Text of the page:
Just couple of weeks back, I commented on a New York Times article that seemed to follow the usual journalistic practice of setting up a strawman and knocking it down. In this instance, the article claimed that there existed a belief that only small corporations could innovate, but in fact, larger corporations were really better geared to do so because of their deeper pockets. Now comes a piece by Prof. Jim Heskett of Harvard Business School (Do innovation and entrepreneurship have to be incompatible with organization size) addressing the same issue. His summary of the discussions that followed are quite instructive and worth reproducing in fulll:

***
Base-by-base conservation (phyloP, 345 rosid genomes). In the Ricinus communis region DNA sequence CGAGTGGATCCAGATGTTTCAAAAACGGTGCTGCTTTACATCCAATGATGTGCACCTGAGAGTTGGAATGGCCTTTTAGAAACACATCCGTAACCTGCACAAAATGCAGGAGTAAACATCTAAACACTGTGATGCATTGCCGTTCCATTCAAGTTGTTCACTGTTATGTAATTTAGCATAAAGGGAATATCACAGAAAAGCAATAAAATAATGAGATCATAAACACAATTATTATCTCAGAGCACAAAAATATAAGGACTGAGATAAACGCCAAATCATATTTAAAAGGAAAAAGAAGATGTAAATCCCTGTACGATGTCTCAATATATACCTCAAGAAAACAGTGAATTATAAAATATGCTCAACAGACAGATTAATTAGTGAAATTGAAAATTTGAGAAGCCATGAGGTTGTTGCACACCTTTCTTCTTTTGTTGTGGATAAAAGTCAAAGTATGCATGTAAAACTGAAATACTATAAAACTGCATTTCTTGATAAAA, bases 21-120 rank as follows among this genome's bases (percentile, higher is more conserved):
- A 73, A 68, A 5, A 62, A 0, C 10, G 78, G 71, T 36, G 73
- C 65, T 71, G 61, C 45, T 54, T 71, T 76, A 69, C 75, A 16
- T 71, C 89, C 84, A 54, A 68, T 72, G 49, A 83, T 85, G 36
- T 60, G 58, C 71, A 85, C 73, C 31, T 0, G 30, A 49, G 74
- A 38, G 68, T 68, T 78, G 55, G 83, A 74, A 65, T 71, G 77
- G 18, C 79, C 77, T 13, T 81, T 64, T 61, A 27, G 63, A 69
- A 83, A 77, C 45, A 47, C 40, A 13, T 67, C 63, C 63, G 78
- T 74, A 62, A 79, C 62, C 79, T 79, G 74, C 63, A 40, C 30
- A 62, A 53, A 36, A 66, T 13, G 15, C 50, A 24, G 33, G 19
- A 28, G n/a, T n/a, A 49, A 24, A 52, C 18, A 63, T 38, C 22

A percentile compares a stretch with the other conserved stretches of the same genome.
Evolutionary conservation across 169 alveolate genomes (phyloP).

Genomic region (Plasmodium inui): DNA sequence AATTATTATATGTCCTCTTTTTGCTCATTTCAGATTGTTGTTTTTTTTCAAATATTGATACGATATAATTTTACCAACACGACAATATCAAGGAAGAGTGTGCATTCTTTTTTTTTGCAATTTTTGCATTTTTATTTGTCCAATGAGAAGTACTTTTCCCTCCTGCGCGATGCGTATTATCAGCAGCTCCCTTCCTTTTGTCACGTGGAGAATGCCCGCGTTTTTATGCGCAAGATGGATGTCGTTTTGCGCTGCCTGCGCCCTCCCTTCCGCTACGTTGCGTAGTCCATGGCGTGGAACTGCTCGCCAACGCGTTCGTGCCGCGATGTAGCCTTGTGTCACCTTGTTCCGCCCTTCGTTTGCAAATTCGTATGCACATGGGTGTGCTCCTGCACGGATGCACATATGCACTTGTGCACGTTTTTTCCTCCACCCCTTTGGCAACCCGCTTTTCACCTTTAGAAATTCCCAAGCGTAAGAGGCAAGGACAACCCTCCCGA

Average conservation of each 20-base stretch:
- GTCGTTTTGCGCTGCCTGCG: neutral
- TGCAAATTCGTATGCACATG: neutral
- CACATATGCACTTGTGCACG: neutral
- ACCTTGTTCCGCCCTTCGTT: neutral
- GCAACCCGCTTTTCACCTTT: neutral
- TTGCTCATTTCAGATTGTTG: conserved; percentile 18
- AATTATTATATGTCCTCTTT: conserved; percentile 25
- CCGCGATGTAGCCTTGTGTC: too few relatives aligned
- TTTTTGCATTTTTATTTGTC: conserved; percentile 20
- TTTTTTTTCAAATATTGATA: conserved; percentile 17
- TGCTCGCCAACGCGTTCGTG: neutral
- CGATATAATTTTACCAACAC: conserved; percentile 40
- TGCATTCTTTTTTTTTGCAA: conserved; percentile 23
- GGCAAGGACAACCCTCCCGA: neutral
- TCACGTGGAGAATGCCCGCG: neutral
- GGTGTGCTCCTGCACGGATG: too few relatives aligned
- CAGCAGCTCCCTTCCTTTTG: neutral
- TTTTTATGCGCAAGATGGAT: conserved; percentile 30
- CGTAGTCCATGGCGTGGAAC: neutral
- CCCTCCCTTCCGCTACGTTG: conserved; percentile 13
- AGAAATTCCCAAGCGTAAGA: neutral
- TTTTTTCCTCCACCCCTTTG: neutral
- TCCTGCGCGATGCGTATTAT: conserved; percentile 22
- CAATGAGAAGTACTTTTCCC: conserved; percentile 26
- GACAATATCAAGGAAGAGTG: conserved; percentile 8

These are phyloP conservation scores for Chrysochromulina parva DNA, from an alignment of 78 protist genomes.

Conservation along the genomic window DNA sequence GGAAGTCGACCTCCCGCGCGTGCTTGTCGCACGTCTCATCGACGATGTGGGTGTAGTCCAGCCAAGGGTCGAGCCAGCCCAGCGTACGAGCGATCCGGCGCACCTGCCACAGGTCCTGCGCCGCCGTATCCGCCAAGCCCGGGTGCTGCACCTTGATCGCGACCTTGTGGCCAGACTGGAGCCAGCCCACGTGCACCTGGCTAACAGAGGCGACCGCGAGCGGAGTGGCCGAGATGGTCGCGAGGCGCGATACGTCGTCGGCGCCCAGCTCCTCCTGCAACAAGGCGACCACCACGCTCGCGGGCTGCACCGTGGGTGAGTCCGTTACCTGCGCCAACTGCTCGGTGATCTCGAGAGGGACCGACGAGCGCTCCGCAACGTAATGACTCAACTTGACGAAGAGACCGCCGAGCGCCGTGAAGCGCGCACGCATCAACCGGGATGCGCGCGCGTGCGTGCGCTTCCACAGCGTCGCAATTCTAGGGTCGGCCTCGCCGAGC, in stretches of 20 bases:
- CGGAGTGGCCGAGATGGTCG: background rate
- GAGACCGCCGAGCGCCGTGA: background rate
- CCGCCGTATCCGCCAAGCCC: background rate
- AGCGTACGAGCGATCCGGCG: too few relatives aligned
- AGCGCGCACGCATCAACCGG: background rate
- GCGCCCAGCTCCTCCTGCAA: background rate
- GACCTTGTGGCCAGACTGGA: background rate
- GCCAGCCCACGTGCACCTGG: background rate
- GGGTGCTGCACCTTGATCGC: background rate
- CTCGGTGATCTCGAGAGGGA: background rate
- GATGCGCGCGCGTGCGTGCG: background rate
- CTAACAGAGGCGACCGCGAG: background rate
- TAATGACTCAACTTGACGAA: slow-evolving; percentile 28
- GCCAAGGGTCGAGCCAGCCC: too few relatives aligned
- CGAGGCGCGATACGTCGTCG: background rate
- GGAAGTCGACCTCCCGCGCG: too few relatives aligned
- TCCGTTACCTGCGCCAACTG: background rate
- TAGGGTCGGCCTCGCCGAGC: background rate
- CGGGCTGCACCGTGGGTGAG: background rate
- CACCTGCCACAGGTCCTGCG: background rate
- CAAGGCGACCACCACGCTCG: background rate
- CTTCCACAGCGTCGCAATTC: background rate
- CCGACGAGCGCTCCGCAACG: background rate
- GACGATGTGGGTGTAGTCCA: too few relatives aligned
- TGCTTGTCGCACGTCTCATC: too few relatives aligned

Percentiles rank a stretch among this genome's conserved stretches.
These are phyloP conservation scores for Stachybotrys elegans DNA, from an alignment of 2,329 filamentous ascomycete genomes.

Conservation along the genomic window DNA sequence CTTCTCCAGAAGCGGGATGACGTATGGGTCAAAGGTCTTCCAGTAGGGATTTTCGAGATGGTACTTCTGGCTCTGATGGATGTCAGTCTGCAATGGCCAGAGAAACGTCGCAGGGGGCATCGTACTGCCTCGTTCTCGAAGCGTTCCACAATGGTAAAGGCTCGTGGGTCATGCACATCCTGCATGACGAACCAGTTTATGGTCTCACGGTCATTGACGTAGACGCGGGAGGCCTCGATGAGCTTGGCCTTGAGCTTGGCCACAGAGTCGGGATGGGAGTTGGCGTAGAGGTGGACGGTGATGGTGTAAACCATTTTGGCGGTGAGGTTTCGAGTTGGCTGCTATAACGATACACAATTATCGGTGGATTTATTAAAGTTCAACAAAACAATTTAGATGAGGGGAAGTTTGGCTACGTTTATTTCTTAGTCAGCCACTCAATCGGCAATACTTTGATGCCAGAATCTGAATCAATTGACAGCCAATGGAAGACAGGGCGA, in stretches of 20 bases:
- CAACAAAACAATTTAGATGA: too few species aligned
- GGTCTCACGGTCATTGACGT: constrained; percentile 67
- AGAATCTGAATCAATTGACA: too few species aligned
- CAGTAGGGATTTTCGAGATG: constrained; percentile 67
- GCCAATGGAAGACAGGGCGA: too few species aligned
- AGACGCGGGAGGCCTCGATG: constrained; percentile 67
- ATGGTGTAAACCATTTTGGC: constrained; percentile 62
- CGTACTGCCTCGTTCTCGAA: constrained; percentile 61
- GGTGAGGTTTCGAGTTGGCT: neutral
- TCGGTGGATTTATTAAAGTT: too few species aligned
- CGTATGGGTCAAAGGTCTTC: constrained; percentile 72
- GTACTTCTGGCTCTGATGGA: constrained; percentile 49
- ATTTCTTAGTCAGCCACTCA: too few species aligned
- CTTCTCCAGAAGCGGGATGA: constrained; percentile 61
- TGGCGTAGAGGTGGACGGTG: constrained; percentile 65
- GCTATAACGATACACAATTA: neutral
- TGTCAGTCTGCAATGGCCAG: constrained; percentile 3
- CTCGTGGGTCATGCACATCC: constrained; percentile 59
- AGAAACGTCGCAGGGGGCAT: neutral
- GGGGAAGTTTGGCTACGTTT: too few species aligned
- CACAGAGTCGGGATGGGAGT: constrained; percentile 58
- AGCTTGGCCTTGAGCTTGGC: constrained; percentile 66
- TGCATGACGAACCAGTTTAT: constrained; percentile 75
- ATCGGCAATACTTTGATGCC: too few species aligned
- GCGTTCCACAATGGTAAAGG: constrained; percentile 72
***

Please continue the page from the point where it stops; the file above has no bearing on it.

Many reasons were put forth to explain why there is a perceived relationship between size and stalls due to general lack of innovation. Jeff Herman suggested that it can be attributed to a diminished ability of managers to "'personally' drive innovation and competitive advantage." Gerald Nanninga placed the blame on "infestation" (parasites that successful organizations attract) and "cannibalization" (fear of damaging existing businesses). Phil Clark pointed to the "boundaries" that form when organizations grow that present the "potential for clashes and struggle." Bob Brown attributed it to "risk aversion combined with lack of vision, drive, and prescience for the market in … second generation (managers)." Leighton Carroll cited "very strong finance and legal teams" as sources of risk aversion.But other respondents concluded that it doesn't have to happen, and proposed antidotes to the phenomenon, starting with David Levine's "list" of "a strong force at the top … to drive a central vision and … give resources and energy to priority areas for innovation." Amy Sauers added findings that suggest that large firms succeed that "attempted to 'get small' (through the vehicle of) 'lean, mean, heavyweight teams.'" Another ingredient suggested by Eric Ries is that of a "built-to-learn culture (centered) around rapid iteration and customer insight." One way to address the challenge, according to Jeffrey Vetter, is to "separate out forward thinking groups from the day to day business." Dave Schnedler suggested hiring the best creative engineers, giving them "tremendous latitude," and insuring "no negative consequences" associated with failure of innovative ideas.The right kind of leadership—capable of building trust, the willingness to take risk, and establishing a culture tolerant of failure—was cited often as the most important ingredient in supporting innovation and entrepreneurship in organizations of any size. If that's the case, one has to conclude from the comments that there is a shortage of such talent. Can someone lead both a large, established organization and encourage intrapreneurial effort inside it? Or are the requirements so different that it is too much to expect one person to be able to do, as Forrest Christian suggested? Referring to the same problem, Jim Johnson invoked my colleague Michael Tushman's work on "ambidexterity" among leaders, concluding that "Most leaders are just right-handed." Richard Eckel pointed out that "Business schools … teach 'mature' organization skills, primarily because entrepreneurial and creative organizational skills are not teachable." Do you agree? If that's true, we may have to look elsewhere for the kind of leadership we seek. Perhaps it will come from a "younger culture" that is now infusing organizations with "teaming and a desire to be more cohesive (which will) actually foster more effective innovation," as Paul Davis suggested. What do you think?